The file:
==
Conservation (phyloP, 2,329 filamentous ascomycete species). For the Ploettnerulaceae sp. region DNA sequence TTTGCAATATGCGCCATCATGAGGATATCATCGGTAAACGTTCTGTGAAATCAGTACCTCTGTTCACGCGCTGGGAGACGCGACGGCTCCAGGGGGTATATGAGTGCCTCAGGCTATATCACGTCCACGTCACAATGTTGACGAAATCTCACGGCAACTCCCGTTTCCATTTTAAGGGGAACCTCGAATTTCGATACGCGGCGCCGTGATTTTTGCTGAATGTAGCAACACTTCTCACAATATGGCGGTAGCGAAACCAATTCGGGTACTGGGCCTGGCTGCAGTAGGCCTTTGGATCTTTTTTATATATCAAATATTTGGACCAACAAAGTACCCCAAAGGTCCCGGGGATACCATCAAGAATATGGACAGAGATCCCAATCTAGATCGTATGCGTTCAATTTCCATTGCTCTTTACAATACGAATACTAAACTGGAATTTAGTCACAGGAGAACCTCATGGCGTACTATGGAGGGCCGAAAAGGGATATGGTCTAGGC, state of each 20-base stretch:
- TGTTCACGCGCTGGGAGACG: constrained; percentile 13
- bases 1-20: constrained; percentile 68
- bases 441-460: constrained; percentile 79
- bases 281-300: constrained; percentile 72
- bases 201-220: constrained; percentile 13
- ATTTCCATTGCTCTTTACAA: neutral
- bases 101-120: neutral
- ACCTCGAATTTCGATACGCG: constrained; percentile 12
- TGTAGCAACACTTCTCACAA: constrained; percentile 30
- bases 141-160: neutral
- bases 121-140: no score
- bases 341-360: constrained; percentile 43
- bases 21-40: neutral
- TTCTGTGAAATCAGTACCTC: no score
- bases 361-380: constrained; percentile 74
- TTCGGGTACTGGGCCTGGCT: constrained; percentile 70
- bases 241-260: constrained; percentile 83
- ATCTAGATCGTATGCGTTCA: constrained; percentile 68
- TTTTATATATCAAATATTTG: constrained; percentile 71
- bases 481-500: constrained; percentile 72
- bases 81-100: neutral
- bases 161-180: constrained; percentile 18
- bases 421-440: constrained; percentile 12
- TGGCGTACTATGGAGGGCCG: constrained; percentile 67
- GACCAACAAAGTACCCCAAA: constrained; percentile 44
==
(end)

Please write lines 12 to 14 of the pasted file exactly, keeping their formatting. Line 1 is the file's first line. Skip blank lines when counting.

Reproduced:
- bases 121-140: no score
- bases 341-360: constrained; percentile 43
- bases 21-40: neutral